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Northern Gateway dismisses report on risk of oil spills

Clean-up operations after the April, 2011, Rainbow Pipeline rupture and oil spill near Peace River, Alta.

Jimmy Jeong/

John Carruthers, president of Northern Gateway Pipelines, has dismissed a report by Simon Fraser University that calls into doubt the oil-spill risk assessments done by Enbridge.

In a written statement, Mr. Carruthers attacks the study by Dr. Thomas Gunton, director of the School of Resource and Environmental Management at SFU.

"We are very concerned about the misleading report released by Tom Gunton, who also was a witness for the Coastal First Nations organization during the Northern Gateway Joint Review Panel process," states Mr. Carruthers.

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He said Northern Gateway experts "have identified a number of omissions, flawed assumptions and modelling errors in the study and have serious concerns with its conclusions."

Specifically, Mr. Carruthers states that the spill probability numbers in the SFU report are inflated.

"The authors use oil-throughput volumes that are nearly 40 per cent higher than those applied for in this project which also inflates the number of tanker transits using these inflated volumes," he states.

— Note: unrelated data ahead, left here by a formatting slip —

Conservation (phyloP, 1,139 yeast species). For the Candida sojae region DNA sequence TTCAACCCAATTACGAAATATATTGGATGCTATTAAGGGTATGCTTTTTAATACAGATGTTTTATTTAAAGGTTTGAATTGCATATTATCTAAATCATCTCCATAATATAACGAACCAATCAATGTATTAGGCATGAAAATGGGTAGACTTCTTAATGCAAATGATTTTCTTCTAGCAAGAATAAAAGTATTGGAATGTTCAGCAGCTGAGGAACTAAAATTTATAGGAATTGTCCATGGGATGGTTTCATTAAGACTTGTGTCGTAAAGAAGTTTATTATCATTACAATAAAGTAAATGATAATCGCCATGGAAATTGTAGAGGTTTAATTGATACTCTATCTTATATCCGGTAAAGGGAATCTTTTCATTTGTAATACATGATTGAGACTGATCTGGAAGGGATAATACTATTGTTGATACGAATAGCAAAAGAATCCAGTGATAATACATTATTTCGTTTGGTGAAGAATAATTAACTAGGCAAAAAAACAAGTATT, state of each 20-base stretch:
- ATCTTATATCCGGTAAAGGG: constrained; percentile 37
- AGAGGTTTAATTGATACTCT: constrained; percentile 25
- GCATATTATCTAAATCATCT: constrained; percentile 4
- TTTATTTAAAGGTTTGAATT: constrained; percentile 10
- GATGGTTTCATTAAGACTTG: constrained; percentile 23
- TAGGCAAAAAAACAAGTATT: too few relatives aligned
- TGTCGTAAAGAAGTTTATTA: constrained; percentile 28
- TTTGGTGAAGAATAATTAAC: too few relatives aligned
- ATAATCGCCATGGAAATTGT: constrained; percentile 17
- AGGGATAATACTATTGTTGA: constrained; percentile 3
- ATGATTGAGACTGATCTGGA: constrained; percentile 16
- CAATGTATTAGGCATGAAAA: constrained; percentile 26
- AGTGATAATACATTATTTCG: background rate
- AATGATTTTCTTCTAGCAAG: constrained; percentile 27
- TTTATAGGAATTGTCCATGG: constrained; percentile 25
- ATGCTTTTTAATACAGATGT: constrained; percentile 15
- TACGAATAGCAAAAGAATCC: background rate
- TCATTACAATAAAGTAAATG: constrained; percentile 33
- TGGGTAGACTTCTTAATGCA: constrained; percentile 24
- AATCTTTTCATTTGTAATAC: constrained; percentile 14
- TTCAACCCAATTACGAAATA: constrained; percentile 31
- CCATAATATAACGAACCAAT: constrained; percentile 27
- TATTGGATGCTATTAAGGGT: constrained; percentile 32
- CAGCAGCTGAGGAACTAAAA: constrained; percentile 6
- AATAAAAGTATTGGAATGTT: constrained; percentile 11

The study, released Thursday, concluded that if the Northern Gateway pipeline is built, there will be more spills than Enbridge has predicted.

Dr. Gunton said the study applied an internationally accepted U.S. model, known as the Oil Spill Risk Analysis, and used Enbridge's own numbers to calculate the risk.

His report concludes there would be a tanker spill every 10 years, not once in 250 years, as calculated by Enbridge.

And the study predicts 776 oil and condensate spills from pipelines over 50 years, not 25 spills over 50 years as projected by Enbridge.

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Dr. Gunton said the report took over a year to complete and it was not ready in time to be submitted as evidence before the federal Joint Review Panel which is now examining the proposed pipeline.

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About the Author
National correspondent

Mark Hume is a National Correspondent for The Globe and Mail, based in Vancouver, writing news and feature stories on a daily basis about his home province of British Columbia. His weekly column, which often challenges the orthodoxy on environmental issues, appears every Monday. More


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